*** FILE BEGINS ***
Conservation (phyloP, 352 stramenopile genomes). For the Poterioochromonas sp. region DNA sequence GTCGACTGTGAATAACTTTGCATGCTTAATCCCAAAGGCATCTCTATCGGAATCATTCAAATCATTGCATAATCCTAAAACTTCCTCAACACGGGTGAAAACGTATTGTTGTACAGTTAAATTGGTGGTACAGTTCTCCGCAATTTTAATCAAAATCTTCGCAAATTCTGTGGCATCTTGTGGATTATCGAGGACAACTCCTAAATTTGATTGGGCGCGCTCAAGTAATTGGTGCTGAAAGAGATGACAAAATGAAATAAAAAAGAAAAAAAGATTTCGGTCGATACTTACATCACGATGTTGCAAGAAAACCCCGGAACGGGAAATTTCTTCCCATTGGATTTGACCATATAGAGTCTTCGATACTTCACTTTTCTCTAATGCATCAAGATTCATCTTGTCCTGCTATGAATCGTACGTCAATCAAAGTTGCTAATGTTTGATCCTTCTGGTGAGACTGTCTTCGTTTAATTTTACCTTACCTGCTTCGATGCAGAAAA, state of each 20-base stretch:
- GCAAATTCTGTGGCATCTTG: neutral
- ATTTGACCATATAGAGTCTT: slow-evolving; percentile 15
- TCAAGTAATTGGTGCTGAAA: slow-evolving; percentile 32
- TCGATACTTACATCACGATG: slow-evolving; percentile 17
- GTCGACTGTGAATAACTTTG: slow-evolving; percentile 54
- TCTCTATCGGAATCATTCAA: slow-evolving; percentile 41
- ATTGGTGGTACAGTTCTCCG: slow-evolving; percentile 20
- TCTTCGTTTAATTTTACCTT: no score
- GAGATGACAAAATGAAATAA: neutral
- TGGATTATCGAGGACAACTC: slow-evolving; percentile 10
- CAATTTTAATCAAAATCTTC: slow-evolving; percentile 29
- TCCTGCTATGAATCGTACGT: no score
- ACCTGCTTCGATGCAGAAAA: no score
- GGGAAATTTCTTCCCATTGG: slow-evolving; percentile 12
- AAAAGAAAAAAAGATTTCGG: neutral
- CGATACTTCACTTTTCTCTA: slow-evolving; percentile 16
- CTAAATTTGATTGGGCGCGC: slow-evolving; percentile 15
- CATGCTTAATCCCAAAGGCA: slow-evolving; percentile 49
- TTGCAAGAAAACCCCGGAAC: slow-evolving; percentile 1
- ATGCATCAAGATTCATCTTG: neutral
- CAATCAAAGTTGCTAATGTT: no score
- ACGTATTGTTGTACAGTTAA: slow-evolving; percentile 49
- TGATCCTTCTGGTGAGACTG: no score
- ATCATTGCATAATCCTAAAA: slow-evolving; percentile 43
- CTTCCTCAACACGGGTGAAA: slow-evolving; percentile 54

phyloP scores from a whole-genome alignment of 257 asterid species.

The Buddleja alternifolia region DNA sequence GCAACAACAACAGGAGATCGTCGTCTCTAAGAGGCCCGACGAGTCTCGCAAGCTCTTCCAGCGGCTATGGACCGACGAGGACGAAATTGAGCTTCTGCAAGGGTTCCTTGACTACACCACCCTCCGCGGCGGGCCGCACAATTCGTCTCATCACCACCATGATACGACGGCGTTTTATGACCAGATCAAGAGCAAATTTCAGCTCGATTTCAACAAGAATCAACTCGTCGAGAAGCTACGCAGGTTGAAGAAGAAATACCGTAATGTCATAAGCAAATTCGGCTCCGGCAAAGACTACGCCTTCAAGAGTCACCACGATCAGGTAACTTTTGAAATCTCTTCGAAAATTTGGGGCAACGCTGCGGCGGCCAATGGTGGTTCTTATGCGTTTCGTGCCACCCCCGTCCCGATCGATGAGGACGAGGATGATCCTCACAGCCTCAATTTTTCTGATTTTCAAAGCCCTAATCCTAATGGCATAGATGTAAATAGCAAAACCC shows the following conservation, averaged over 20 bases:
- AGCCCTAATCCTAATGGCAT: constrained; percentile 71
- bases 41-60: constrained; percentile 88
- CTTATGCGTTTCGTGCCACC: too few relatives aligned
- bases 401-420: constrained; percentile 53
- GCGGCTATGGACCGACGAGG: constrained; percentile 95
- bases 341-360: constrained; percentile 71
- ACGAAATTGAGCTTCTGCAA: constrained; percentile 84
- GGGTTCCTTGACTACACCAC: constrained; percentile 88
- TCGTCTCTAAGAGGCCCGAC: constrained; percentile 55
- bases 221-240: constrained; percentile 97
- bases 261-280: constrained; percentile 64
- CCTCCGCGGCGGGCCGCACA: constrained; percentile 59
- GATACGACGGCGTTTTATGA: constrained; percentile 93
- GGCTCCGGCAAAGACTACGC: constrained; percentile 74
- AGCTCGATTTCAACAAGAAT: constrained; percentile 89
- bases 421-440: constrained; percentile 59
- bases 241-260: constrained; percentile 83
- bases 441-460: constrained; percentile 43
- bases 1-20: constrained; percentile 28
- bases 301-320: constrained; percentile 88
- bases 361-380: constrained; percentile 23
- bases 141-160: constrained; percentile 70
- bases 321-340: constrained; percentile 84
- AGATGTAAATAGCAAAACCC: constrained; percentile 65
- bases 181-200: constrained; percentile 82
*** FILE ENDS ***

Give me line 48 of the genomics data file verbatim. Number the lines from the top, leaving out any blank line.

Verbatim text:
- bases 301-320: constrained; percentile 88